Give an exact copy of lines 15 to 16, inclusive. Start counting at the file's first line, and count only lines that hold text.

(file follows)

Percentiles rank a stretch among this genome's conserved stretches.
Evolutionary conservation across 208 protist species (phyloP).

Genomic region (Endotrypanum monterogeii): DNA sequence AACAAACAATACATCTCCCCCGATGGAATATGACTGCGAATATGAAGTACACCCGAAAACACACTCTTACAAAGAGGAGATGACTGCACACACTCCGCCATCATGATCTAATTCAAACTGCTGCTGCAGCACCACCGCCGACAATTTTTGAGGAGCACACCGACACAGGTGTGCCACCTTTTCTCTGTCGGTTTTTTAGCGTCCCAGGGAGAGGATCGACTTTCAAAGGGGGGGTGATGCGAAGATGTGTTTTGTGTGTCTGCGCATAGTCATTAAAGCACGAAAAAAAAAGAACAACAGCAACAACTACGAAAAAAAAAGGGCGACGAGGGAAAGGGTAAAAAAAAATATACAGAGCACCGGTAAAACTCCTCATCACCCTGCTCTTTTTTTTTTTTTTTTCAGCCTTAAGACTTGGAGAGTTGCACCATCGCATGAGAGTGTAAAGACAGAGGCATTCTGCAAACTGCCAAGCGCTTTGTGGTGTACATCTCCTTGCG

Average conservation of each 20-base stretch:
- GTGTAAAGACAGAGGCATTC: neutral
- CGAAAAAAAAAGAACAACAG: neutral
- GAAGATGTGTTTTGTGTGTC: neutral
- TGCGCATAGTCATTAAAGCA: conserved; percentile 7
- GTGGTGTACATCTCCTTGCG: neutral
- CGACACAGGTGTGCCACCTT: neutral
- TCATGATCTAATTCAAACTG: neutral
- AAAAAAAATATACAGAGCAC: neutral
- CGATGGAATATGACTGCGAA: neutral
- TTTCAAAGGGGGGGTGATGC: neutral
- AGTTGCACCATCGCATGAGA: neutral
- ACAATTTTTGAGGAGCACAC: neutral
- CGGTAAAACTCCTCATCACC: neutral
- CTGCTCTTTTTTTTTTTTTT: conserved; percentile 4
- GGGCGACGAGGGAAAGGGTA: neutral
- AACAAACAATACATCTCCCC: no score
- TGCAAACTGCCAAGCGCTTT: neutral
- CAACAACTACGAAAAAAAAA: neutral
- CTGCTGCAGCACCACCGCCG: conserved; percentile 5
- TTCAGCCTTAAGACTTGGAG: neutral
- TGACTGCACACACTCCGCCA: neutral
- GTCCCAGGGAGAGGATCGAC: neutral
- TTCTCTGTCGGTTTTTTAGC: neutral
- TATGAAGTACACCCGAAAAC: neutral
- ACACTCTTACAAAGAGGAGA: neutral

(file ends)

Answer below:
- AGTTGCACCATCGCATGAGA: neutral
- ACAATTTTTGAGGAGCACAC: neutral